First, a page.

I think this is the best of hers I've ever read -- I have attempted many, and usually they're not as good as I hope. I picked up a library discard of it somewhere along the way, so I could reread it, maybe.
28. Rose By Any Other Name - Maureen McCarthy. 336 pg/2006. **½ [2/20]
Was this the weird one where a teen hooks up with her friend's father? Not a good look for Australian rep, McCarthy!
29. The Beef Princess of Practical County - Michelle Houts. 226 pg/2009. *** [2/20]
Good writing, sad inevitable conclusion. I'm slightly less upset about the concept of 4-H livestock these days, but I still don't want to actually think about it.
30. Tenderness - Robert Cormier. 229 pg/1997. *** [2/20]
Still the only Cormier book I've ever read. On a related note, here's my excuse to marvel at how incredibly popular Cormier was just a few decades ago and yet how completely obscure he is now.
31. The Hunger Games - Suzanne Collins. 374 pg/2008. ** [2/21]
Me in 2011: well that was as stupid as expected; I'm never going to read another one of these OR watch the movies.
2021 Me (proudly): And then I didn't!
32. The Chosen One - Carol Lynch Williams. 213 pg/2009. *** [2/28]
How does this 2000s book have 15,000 ratings on Goodreads; who is this author and/or what was so special about this book I don't remember any details from as to warrant the attention?? (That said, after a quick glance at the reviews I do think this might have been one of the better cult books I've read)
33. The Lost Dogs: Michael Vick's Dogs and Their Tale of Rescue and Redemption [NF] - Jim Gorant.279 pg/2010. *** [2/28]
A fairly dry read, pit bulls being among the least cute of all dog breeds, but not a bad one.
34. Unseen Companion - Denise Goslinger Orenstein. 349 pg/2003. **** [3/5]
I was so impressed with this, and yet somehow I don't even remember what the premise was?? Still surprised it has such a low average rating on Goodreads though. Speaking of GR, time to read her middle grade animal books ASAP.
35. Holding Up the Earth - Dianne E. Gray. 210 pg/2000. ****½ [3/6]
I do wish I could remember why I loved this one so much...but I loved it enough to buy a copy, so when I find it, I'll give it a reread. I do know I'm all about multiple generations of a family growing up on one property, but am not sure how the foster-care girl fits in.
36. Somebody Everybody Listens To - Suzanne Supplee. 248 pg/2010. ***** [3/6]
100% one of the best books I read that year, about a recent high school grad trying to break into the country music business. I have a copy of this now, too, and I treasure it, as evidenced by the fact that I both know where it is and it's accessible.
37. Safe - Susan Shaw. 168 pg/2007. **½ [3/9]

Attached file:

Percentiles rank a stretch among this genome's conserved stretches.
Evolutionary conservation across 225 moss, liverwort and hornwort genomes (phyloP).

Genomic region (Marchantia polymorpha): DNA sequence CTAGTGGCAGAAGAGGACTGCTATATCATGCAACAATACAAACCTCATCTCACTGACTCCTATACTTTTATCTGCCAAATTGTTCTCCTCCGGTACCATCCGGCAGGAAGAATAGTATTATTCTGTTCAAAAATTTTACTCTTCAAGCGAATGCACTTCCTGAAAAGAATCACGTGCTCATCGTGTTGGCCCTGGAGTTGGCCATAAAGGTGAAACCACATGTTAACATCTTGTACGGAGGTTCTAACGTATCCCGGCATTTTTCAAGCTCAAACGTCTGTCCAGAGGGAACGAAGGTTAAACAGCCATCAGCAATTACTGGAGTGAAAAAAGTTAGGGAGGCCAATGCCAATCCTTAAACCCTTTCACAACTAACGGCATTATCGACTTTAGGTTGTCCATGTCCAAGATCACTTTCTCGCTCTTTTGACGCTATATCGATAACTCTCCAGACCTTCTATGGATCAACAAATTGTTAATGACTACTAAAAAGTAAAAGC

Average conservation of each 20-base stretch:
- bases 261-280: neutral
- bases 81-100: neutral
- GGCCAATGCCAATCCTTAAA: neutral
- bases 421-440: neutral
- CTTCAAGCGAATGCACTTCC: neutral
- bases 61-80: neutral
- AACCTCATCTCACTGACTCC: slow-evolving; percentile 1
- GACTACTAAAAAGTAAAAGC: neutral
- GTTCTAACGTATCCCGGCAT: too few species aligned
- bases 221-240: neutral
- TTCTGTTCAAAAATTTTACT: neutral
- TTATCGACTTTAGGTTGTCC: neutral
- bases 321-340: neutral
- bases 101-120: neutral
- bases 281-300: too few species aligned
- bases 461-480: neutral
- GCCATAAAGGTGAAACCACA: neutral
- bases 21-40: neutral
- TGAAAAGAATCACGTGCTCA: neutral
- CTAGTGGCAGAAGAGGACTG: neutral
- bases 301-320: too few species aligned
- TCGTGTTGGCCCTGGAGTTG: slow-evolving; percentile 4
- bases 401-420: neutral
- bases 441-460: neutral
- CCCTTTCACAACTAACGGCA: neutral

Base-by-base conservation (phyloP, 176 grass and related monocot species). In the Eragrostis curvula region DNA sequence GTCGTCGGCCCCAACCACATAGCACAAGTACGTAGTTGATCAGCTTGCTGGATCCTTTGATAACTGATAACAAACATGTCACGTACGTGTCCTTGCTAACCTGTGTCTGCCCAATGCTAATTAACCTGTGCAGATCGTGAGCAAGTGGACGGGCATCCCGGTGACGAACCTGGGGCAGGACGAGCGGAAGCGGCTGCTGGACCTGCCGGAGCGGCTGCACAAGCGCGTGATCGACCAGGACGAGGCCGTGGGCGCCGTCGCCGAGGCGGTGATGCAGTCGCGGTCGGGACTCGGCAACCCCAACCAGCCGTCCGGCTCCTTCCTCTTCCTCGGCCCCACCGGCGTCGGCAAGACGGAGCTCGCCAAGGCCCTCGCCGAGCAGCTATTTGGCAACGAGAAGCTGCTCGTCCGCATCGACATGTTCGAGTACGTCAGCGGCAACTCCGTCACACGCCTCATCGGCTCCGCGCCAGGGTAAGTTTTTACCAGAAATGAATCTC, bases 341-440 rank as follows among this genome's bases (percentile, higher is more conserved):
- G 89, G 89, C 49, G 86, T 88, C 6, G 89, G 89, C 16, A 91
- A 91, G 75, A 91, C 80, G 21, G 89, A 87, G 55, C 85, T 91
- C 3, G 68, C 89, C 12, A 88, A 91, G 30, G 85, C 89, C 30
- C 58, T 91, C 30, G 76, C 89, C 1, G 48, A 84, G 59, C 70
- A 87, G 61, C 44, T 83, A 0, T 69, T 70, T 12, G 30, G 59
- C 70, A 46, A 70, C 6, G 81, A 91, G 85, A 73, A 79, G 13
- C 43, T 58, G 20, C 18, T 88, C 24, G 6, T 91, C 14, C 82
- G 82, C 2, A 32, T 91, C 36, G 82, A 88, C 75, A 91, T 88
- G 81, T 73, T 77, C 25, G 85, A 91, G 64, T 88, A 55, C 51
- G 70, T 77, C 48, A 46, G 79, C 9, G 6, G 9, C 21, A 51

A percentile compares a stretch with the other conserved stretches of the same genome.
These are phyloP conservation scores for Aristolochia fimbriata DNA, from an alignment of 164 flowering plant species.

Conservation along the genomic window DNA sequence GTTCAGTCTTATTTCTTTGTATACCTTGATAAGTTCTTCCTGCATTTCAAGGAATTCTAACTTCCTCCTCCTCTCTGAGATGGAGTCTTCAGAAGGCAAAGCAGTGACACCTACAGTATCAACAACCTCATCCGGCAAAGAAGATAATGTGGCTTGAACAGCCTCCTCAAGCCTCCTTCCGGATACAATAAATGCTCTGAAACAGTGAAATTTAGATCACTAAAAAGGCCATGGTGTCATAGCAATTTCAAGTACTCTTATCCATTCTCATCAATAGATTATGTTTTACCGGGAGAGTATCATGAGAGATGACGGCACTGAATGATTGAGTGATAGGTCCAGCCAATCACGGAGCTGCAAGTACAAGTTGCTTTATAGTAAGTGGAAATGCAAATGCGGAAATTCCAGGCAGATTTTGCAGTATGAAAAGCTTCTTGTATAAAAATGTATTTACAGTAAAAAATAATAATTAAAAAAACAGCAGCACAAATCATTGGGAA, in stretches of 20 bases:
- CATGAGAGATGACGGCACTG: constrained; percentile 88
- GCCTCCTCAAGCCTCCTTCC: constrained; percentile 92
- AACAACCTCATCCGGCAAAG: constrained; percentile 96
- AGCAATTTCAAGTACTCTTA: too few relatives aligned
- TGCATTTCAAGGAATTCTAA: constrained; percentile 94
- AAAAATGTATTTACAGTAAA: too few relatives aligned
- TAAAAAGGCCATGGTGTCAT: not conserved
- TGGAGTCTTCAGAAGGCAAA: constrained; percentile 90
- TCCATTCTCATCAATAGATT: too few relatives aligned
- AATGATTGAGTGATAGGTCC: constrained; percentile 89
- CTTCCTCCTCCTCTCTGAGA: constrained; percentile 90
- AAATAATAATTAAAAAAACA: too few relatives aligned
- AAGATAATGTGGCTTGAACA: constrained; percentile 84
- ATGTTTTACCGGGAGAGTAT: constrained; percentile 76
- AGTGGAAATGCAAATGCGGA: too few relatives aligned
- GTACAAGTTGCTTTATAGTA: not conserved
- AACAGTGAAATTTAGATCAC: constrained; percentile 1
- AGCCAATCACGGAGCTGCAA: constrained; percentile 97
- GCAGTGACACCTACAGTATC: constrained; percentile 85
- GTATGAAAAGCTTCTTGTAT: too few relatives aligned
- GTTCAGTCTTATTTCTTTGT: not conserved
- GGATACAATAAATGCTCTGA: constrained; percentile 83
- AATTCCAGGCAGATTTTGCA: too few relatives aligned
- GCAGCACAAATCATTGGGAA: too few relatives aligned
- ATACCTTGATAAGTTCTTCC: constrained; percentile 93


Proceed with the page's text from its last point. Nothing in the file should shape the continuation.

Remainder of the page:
Don't remember this at all. I think it was about a rape victim? And also meh.
38. The Dog Who Healed a Family [NF] - Jo Coudert. 182 pg/2010. *** [3/10]
Chicken-Soup-for-the-Soul-esque animal stories. I remember nothing, but I was excited years later to discover that Seven Cats and the Art of Living was not my first read by this author. Which reminds me, I still need to read her house-rehab memoir Gowell.
39. The Nature of Jade - Deb Caletti. 288 pg/2007. ***** [3/11]
Still 100% my favorite Caletti book. I can't remember if I own a copy, but this is one of the few from her I genuinely want to reread someday.
40. Walking Ollie [NF] - Stephen Foster. 177 pg/2006. *** [3/12]
41. Fetching Dylan [NF] - Stephen Foster. 288 pg/2009. *** [3/13]
I really used to read every dog memoir the library got, huh? At least this guy had dogs of an interesting breed (Lurchers), even if the dogs themselves were...pretty horribly misbehaved and Ollie in particular made Marley look like a treasure.
42. The Girl Next Door - Selene Castrovilla. 237 pg/2010. [3/20]
The book I managed to read THREE TIMES in five years because of its peak hurt/comfort nature (while truly not holding back on the ugliness of cancer). And I'll read it again the next time I've got a young fictional pairing I love enough to run through the wringer.
43. Stranded - J.T. Dutton. 246 pg/2010. **½ [3/21]
So dumb. I am delighted to learn Dutton only ever published two books and they both have an average rating of less than 3.25 stars (the other one doesn't sound any better).
44. Very LeFreak - Rachel Cohn. 303 pg/2010. ****½ [3/26]
I haven't read any Rachel Cohn since, but I still remember this SO fondly. It was the first book with a non-heterosexual main character I ever read, and I definitely read it in spite of that fact rather than because, but even though it wasn't so much about "overcoming a technology addiction" as I expected, I fell in love with Very on the first page, snapped up an ex-library copy as soon as I found it for sale, and still love it. I actually wrote whole blog entry about it from before Goodreads, when I almost never wrote about the books I read (but it's friends-locked and I don't feel comfortable sharing it).